Incidentally in connection with the superabundance of industrial capital which appears during crises the following should be noted: commodity-capital is in itself simultaneously money-capital, that is, a definite amount of value expressed in the price of the commodities. As use-value it is a definite quantum of objects of utility, and there is a surplus of these available in times of crises. But as money-capital as such, as potential money-capital, it is subject to continual expansion and contraction. On the eve of a crisis, and during it, commodity-capital in its capacity as potential money-capital is contracted. It represents less money-capital for its owner and his creditors (as well as security for bills of exchange and loans) than it did at the time when it was bought and when the discounts and mortgages based on it were transacted. If this is the meaning of the contention that the money-capital of a country is reduced in times of stringency, this is identical with saying that the prices of commodities have fallen. Such a collapse in prices merely balances out their earlier inflation.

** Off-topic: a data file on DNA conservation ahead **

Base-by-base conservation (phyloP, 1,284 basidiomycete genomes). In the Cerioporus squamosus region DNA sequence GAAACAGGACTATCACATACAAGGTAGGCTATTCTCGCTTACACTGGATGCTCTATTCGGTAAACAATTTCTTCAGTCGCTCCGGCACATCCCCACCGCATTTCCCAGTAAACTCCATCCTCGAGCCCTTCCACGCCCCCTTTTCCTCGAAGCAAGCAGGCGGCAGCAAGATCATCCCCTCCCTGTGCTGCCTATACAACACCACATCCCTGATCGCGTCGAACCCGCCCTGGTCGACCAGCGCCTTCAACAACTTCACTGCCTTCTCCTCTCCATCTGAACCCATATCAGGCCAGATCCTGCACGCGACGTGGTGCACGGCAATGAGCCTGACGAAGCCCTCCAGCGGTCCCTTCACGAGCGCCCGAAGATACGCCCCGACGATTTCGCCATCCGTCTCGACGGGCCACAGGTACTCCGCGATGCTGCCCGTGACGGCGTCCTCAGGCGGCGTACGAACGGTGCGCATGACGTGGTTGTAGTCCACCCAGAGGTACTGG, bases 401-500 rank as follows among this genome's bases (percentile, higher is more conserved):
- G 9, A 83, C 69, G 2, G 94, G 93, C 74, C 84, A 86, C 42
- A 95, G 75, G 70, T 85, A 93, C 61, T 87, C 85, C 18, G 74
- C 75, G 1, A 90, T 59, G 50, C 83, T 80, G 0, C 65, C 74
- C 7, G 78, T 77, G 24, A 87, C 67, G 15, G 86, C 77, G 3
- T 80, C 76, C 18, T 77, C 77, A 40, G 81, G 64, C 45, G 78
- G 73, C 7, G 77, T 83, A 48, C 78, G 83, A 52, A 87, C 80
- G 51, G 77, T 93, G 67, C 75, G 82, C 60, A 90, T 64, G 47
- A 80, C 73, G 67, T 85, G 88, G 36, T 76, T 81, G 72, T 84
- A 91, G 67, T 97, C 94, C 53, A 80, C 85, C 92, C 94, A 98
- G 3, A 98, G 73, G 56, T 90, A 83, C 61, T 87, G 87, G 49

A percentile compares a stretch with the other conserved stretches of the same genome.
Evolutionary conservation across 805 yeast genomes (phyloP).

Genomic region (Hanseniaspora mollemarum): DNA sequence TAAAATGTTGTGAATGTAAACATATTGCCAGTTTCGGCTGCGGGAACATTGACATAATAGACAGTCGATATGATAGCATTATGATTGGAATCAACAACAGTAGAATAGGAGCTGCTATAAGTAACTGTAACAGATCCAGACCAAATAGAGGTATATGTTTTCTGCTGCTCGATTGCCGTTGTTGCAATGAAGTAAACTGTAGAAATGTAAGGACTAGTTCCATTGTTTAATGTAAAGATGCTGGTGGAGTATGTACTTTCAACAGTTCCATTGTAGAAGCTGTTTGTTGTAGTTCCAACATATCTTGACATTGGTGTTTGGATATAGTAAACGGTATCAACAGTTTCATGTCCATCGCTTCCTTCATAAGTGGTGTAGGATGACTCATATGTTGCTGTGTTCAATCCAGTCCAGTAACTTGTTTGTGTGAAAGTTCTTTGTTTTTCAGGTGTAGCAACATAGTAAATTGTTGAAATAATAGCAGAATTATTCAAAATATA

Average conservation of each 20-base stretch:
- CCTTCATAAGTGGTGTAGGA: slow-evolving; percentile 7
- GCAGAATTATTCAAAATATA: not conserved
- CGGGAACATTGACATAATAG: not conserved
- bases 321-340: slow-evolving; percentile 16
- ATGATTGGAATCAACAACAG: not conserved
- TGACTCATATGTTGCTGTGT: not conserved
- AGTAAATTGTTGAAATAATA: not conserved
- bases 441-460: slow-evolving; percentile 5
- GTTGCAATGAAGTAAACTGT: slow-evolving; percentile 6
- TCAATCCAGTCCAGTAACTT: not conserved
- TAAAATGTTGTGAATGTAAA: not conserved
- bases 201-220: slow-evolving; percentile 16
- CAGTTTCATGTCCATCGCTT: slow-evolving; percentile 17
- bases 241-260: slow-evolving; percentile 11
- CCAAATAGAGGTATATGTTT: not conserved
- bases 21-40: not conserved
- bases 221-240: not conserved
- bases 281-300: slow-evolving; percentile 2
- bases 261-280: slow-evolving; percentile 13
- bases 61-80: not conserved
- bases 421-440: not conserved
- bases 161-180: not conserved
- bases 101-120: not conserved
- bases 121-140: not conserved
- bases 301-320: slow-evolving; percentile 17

The incomes of the unproductive classes and of those who live on fixed incomes remain in the main stationary during the inflation of prices which goes hand in hand with over-production and over-speculation. Hence their consuming capacity diminishes relatively, and with it their ability to replace that portion of the total reproduction which would normally enter into their consumption. Even when their demand remains nominally the same, it decreases in reality.